By Dennis J. Snower – This is probably the most exciting and fruitful time ever to become an aspiring economist. Why? Because economics is reaching its Copernican Moment – the moment when it is finally becoming clear that the current ways of thinking about economic behavior are inadequate and a new way of thinking enables us to make much better sense of our world. It is a moment fraught with danger, because those in power still adhere to the traditional conventional wisdom and heresy is suppressed.

Up to the 16th century, the conventional wisdom on astronomy conformed to Aristotle’s cosmology and Ptolemy’s astronomy. In Aristotle’s system, the earth is the center of the universe and the heavenly bodies are part of spherical shells of aether. These shells fit around one another in a clear order: Moon, Mercury, Venus, Sun, Mars, Jupiter, Saturn, and the fixed stars. All these spheres are put in motion by the Prime Mover. By the 16th century, Ptolemy’s astronomy was regarded as in accord with the conventional reading of the Bible, the ultimate source of all knowledge.

Ptolemy’s system encountered endless difficulties in accounting for the empirical evidence, which were addressed through the repeated application of geometric “fixes” (eccentrics, epicycles, and equants). The underlying methodological requirement was to retain the Aristotelian system as the foundation for our understanding of the universe and then to depict each “fix” as a divergence from this accepted foundation. Thus, to be taken seriously as an astronomer, it was necessary to master the Aristotelian and Ptolemaic systems and to develop superstructures on them. Copernicus did not follow this intellectual path, but he did not dare to publish his heliocentric theory until the year of his death, in 1543. In 1632 Galileo published a book supporting Copernicus’ heliocentric theory, was summoned before the Inquisition, and recanted. The Church had the hard power of the Inquisition and the soft power of scholastic theology on its side.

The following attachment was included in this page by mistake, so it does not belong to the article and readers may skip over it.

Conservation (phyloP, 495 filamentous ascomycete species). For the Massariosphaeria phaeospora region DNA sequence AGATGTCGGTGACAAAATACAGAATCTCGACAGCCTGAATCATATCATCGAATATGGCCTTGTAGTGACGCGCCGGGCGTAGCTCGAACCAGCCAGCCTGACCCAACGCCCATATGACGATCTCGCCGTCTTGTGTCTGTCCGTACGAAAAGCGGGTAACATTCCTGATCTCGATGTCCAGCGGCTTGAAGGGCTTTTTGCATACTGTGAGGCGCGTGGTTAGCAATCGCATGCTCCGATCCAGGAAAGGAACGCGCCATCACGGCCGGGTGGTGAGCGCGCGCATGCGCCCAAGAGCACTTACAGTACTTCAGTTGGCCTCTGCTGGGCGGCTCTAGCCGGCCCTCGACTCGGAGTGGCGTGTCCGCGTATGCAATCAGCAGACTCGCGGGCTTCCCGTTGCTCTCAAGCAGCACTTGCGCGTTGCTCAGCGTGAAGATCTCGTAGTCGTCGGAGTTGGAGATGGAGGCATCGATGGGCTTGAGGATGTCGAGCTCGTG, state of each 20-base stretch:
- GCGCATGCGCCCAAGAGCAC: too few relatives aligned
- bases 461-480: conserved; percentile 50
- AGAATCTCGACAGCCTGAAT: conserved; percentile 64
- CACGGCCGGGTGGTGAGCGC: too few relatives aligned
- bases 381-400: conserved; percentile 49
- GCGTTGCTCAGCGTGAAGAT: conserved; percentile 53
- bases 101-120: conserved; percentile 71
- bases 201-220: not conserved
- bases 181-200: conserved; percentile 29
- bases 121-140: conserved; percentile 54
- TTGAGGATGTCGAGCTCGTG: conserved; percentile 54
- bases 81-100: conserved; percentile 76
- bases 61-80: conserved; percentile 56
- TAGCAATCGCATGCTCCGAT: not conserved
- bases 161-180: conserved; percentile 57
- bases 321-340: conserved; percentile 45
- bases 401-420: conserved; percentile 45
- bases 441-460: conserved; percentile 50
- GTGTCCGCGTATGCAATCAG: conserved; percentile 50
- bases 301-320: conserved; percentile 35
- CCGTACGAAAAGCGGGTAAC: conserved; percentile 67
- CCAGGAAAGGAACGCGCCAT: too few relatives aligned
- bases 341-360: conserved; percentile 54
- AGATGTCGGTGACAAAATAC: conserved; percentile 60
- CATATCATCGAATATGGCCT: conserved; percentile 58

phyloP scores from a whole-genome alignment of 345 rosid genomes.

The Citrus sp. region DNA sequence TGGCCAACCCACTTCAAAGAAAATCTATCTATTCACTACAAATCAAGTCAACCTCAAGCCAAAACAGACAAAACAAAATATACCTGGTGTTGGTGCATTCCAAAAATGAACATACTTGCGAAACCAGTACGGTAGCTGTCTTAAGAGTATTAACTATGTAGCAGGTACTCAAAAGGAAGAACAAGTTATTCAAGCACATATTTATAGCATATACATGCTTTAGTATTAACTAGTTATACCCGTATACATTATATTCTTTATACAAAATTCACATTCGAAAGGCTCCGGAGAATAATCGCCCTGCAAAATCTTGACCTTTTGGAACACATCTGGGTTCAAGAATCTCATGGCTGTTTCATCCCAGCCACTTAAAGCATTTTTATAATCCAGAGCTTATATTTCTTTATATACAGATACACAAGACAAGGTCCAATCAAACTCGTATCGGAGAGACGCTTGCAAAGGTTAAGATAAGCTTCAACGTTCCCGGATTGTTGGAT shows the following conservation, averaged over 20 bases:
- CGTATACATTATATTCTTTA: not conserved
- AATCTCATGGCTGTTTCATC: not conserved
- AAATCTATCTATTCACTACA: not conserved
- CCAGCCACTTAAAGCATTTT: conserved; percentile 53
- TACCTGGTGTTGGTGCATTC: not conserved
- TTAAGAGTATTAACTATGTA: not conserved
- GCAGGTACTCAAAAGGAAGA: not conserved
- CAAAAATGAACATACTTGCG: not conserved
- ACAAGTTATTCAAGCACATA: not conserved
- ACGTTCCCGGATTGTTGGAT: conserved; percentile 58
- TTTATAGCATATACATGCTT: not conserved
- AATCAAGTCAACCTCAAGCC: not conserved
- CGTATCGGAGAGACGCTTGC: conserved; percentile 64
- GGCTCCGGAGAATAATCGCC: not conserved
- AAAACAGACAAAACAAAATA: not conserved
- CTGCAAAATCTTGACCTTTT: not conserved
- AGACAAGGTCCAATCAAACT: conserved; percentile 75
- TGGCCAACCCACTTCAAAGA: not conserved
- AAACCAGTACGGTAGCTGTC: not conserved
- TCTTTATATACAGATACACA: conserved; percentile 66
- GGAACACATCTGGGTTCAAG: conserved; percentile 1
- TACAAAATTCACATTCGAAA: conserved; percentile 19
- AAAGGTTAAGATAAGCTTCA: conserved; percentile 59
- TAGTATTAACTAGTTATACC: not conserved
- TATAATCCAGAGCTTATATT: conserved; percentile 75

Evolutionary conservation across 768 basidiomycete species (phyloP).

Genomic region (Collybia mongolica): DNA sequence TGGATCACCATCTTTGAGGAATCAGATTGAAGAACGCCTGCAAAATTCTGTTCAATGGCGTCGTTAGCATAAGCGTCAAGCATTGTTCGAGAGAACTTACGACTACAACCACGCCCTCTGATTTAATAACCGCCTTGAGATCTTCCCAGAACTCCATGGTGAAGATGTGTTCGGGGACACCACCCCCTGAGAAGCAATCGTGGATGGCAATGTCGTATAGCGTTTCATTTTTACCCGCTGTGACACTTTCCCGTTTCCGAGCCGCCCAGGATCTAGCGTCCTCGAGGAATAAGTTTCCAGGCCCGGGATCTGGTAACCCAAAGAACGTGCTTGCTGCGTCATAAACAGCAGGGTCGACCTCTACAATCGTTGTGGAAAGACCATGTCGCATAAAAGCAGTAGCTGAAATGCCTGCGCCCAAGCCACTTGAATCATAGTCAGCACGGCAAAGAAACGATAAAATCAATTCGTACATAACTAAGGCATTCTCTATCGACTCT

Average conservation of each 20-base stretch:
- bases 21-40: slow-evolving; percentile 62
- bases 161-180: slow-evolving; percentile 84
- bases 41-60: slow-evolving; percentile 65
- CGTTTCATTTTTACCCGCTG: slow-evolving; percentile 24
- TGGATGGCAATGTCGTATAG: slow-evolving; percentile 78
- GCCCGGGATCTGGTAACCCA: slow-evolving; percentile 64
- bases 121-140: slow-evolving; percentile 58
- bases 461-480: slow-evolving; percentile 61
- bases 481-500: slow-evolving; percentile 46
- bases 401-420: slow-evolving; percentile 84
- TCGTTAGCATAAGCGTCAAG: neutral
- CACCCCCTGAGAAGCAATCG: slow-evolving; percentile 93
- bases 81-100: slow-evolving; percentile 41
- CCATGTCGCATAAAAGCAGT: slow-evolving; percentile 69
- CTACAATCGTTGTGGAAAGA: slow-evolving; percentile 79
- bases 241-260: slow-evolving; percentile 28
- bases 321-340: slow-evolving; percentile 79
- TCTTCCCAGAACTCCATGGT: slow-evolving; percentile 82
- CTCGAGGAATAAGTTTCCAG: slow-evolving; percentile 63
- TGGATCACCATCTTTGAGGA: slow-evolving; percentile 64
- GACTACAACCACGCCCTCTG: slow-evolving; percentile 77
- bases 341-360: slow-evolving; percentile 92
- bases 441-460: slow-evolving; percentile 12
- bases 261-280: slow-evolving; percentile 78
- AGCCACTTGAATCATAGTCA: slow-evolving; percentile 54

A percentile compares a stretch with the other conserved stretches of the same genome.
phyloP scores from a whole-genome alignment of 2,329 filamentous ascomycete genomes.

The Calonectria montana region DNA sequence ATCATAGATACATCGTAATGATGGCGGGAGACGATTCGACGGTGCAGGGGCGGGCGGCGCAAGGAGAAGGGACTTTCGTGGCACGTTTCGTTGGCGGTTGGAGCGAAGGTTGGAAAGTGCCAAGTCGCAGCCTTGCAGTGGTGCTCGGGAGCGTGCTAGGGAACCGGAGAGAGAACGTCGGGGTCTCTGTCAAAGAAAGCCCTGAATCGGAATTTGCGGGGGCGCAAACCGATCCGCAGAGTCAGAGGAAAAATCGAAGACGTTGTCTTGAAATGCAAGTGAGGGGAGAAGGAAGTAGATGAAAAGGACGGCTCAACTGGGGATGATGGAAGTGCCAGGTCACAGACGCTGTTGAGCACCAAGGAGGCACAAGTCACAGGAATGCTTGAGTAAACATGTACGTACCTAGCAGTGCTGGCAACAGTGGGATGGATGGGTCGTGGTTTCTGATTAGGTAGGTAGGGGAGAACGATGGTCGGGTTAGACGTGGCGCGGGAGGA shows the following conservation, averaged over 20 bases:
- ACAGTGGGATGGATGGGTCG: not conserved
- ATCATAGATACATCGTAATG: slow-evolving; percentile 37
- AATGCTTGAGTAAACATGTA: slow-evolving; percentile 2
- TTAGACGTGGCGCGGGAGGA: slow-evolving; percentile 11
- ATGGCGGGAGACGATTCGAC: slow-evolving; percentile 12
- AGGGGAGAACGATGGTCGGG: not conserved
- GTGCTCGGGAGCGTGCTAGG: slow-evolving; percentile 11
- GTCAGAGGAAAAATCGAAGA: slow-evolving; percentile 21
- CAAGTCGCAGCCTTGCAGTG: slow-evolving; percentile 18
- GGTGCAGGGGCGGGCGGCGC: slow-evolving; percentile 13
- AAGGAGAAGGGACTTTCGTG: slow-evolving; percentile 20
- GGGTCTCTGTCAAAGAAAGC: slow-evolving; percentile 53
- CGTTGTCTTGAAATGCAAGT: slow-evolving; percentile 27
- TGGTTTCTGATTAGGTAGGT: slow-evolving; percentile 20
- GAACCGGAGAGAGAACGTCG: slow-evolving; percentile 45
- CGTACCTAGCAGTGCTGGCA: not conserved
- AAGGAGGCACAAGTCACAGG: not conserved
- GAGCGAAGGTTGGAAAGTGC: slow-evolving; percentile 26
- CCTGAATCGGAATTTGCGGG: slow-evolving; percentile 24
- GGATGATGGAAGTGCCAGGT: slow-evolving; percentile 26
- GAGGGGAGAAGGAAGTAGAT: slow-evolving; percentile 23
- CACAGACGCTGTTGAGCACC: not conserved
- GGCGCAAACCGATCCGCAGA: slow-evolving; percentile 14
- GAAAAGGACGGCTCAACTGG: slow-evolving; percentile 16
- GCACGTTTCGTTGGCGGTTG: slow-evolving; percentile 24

In the academic discipline of economics, we are currently experiencing a tame analogue to these first throes of the scientific revolution. The punishment for heresy is not execution, but intellectual oblivion. more>

Rising Inflation: More Than Just Transitory?

Why investors shouldn’t dismiss recent upside surprises in U.S. inflation as a temporary phenomenon and how they can recalibrate their strategy.
By Lisa Shalett – Investors who braced for a sharp rise in April’s U.S. inflation readings from last year’s muted levels early in the pandemic were still surprised by the 4.2% year-over-year surge in the consumer price index (CPI)—double the highest projection in a Bloomberg survey of economists, even after hints in March of a coming uptick.